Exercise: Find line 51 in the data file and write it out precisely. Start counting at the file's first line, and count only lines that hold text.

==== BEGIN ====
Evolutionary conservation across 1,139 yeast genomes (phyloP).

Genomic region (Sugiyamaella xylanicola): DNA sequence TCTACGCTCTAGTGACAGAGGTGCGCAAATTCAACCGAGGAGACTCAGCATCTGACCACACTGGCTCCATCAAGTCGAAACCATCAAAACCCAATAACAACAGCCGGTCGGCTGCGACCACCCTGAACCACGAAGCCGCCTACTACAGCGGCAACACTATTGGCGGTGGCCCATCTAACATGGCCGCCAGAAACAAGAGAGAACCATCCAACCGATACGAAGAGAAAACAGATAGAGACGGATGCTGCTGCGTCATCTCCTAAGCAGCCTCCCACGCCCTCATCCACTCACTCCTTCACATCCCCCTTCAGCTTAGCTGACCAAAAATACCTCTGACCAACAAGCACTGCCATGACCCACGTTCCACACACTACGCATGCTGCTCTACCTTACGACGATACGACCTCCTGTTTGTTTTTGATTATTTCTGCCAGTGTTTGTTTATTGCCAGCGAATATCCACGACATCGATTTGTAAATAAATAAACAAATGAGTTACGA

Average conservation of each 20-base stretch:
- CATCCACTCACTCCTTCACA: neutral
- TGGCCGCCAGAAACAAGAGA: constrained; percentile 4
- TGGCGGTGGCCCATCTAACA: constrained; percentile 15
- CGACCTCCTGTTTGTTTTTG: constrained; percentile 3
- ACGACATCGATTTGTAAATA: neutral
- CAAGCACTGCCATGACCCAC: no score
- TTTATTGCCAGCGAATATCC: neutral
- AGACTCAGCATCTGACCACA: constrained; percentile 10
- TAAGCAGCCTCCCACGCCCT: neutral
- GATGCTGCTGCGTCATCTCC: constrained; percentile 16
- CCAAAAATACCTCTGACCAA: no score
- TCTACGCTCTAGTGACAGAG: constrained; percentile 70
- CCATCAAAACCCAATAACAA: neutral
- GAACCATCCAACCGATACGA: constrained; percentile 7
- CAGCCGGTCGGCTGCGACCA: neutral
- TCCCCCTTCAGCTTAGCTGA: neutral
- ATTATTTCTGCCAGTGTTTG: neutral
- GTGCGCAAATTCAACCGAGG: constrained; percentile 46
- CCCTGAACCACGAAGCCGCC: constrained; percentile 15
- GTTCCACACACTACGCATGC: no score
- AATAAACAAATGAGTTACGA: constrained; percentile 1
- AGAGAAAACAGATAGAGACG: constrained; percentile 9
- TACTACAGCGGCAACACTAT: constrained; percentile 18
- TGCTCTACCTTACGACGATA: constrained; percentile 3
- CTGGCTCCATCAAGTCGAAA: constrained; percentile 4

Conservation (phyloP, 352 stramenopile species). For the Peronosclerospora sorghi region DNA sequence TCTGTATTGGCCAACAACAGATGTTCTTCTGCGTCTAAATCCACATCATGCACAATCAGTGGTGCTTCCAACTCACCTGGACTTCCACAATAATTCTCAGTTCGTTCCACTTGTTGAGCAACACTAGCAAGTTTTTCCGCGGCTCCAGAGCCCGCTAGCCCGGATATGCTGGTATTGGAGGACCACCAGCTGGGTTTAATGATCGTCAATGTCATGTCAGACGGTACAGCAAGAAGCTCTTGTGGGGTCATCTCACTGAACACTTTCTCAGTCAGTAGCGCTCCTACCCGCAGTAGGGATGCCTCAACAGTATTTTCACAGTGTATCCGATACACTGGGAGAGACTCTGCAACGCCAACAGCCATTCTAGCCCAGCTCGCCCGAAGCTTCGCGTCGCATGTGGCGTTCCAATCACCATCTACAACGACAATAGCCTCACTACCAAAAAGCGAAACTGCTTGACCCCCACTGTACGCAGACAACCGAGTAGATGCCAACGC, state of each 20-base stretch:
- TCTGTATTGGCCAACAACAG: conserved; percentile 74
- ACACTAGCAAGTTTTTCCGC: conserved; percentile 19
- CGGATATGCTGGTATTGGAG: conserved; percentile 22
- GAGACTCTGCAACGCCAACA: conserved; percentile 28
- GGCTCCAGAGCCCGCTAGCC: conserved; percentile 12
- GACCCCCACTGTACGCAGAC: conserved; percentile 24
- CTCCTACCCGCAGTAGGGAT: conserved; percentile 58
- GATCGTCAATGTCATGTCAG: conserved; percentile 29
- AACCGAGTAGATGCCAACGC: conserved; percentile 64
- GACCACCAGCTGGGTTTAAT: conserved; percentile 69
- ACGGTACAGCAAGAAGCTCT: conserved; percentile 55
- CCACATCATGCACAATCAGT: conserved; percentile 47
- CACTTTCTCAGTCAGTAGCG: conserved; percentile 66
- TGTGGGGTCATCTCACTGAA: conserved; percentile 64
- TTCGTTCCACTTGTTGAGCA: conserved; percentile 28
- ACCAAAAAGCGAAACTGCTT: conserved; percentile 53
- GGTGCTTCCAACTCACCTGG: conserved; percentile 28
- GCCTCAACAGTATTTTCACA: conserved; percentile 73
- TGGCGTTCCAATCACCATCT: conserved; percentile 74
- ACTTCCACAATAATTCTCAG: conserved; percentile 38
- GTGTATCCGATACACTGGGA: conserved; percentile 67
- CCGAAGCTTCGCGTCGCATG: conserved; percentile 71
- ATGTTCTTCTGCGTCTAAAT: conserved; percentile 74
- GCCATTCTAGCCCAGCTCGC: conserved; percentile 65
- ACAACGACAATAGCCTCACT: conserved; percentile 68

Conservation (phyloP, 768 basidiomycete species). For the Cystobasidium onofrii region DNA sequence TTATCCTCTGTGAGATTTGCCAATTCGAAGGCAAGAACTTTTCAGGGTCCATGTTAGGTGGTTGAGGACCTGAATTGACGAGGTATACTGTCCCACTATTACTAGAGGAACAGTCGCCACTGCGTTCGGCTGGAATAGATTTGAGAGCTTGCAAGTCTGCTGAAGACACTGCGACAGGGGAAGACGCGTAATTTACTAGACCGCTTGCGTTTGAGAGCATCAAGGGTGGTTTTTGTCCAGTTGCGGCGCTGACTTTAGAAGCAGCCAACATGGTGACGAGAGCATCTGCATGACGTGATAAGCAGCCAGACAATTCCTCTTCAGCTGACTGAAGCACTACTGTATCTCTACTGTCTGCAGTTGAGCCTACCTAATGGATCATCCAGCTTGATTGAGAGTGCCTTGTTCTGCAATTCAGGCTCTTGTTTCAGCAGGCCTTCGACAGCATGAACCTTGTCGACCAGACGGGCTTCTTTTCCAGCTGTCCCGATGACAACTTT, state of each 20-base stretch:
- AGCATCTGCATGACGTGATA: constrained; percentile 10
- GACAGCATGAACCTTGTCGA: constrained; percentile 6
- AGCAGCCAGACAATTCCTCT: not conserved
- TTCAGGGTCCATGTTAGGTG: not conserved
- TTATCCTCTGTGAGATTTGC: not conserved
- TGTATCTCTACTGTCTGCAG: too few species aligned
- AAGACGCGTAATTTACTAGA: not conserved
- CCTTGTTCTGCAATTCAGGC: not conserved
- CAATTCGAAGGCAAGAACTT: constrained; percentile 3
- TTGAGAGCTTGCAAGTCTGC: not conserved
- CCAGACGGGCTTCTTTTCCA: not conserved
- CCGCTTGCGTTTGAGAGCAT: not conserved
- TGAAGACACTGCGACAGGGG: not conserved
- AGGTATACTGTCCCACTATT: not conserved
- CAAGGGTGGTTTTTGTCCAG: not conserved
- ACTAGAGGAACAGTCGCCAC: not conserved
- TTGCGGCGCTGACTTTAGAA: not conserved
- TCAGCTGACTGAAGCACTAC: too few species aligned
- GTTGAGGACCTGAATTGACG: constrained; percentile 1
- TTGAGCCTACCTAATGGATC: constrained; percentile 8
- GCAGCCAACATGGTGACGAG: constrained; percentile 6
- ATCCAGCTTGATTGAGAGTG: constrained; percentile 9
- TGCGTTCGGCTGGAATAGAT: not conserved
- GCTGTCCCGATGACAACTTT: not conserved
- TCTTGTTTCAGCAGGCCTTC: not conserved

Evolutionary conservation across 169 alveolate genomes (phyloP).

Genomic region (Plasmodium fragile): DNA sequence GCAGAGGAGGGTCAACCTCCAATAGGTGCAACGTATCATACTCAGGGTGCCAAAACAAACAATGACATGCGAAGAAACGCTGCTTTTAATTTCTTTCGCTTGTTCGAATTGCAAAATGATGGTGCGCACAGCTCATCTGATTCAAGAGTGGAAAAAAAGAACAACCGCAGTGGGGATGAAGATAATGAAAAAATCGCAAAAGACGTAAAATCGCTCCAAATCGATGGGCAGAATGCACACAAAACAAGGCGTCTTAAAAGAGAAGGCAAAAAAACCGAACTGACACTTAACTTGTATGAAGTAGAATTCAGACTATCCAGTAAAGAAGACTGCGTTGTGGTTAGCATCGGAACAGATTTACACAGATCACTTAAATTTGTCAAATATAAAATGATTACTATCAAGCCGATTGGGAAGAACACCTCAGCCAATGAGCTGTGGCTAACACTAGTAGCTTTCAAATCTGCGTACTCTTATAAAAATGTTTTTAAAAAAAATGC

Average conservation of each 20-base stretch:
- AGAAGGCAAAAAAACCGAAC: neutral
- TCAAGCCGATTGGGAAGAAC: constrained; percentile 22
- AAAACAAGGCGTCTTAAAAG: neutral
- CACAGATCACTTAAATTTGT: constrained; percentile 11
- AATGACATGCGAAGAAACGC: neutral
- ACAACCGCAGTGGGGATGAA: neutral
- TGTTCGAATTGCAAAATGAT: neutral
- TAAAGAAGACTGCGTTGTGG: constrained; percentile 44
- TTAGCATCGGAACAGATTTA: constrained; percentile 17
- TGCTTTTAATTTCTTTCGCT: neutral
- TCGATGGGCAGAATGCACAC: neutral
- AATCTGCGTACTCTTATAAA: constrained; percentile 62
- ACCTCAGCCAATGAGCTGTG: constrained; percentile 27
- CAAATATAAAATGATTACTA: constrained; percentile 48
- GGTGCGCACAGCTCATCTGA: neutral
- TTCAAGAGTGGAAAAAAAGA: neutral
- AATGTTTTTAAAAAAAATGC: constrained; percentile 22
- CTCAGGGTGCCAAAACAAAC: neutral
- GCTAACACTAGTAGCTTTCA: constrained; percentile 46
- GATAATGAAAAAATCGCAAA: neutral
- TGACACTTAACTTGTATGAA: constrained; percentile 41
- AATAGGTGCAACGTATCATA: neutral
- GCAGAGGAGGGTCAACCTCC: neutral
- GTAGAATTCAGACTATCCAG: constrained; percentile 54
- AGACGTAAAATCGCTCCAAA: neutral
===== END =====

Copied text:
- CCGAAGCTTCGCGTCGCATG: conserved; percentile 71